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United States Department of Agriculture

Agricultural Research Service

Title: Detection of Deformed Wing Virus Infection in Honey Bees Apis Mellifera L. in the United States

item Chen, Yanping
item Smith, Irving
item Collins, Anita
item Pettis, Jeffery
item Feldlaufer, Mark

Submitted to: American Bee Journal
Publication Type: Peer Reviewed Journal
Publication Acceptance Date: June 1, 2004
Publication Date: June 1, 2004
Citation: Chen, Y., Smith, Jr., I.B., Collins, A.M., Pettis, J.S., Feldlaufer, M.F. 2004. Detection of deformed wing virus infection in honey bees Apis mellifera L. in the United States. American Bee Journal. 144(7):557-559.

Interpretive Summary: The honey bee is an important beneficial insect assisting in the pollination of a wide variety of crops with an annual added market value exceeding 14 billion dollars. Honey bees, however, are threatened by a myriad of parasites and diseases and the occurrence of honey bee viruses and their effect on bees is not particularly well understood. We now report the detection of a honey bee virus not previously known to exist in the U. S., and demonstrate the utility of using molecular techniques for this area of research. The results of this research will be used by other scientists investigating honey bee viruses and by federal regulatory personnel involved in the worldwide trade in honey bees. Ultimately, this research will benefit beekeepers by improving our understanding of viral diseases of honey bees.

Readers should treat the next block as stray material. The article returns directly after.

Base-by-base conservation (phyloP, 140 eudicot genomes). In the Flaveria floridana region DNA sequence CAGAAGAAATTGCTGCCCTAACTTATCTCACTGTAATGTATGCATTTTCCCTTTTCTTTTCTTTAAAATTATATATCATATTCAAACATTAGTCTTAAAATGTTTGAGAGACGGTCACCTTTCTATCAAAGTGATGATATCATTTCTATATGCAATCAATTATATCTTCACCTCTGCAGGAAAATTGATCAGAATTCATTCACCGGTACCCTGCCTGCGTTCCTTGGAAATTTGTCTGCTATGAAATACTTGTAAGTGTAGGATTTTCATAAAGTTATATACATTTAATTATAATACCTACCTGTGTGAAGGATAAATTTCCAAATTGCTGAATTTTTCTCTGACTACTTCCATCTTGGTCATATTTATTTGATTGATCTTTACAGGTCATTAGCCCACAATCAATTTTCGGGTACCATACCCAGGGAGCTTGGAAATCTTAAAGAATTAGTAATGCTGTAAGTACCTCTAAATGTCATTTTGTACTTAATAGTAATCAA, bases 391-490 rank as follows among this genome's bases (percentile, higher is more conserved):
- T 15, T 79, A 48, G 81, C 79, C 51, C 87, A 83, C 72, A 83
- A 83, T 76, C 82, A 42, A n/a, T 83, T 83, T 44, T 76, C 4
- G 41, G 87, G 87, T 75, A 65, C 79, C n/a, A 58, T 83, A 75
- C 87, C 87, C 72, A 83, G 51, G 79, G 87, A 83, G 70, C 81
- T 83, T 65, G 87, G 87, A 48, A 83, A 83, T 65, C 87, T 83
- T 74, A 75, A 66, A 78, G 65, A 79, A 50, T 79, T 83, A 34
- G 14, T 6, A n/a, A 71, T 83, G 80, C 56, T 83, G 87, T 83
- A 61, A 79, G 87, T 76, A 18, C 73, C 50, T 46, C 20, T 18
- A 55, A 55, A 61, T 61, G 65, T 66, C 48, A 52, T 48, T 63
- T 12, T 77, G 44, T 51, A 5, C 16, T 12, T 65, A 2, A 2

Technical Abstract: Using molecular methods we provide evidence of the first detection of deformed wing virus (DWV) infection in the U.S. By reverse transcription polymerase chain reaction (RT-PCR), DWV was detected in different stages of honey bees, including adult bees with deformed wings, normal-appearing adult bees, eggs, larvae, and pupae. While the virus was also detected in the parasitic mite, Varroa destructor, the detection of DWV in eggs and larvae suggests there are alternate ways for the virus to spread within colonies. The detection of virus in normal-appearing adults also suggests that virus titers may have to reach certain levels in the pupae before the infection is manifested by deformed wings.

Last Modified: 4/21/2015
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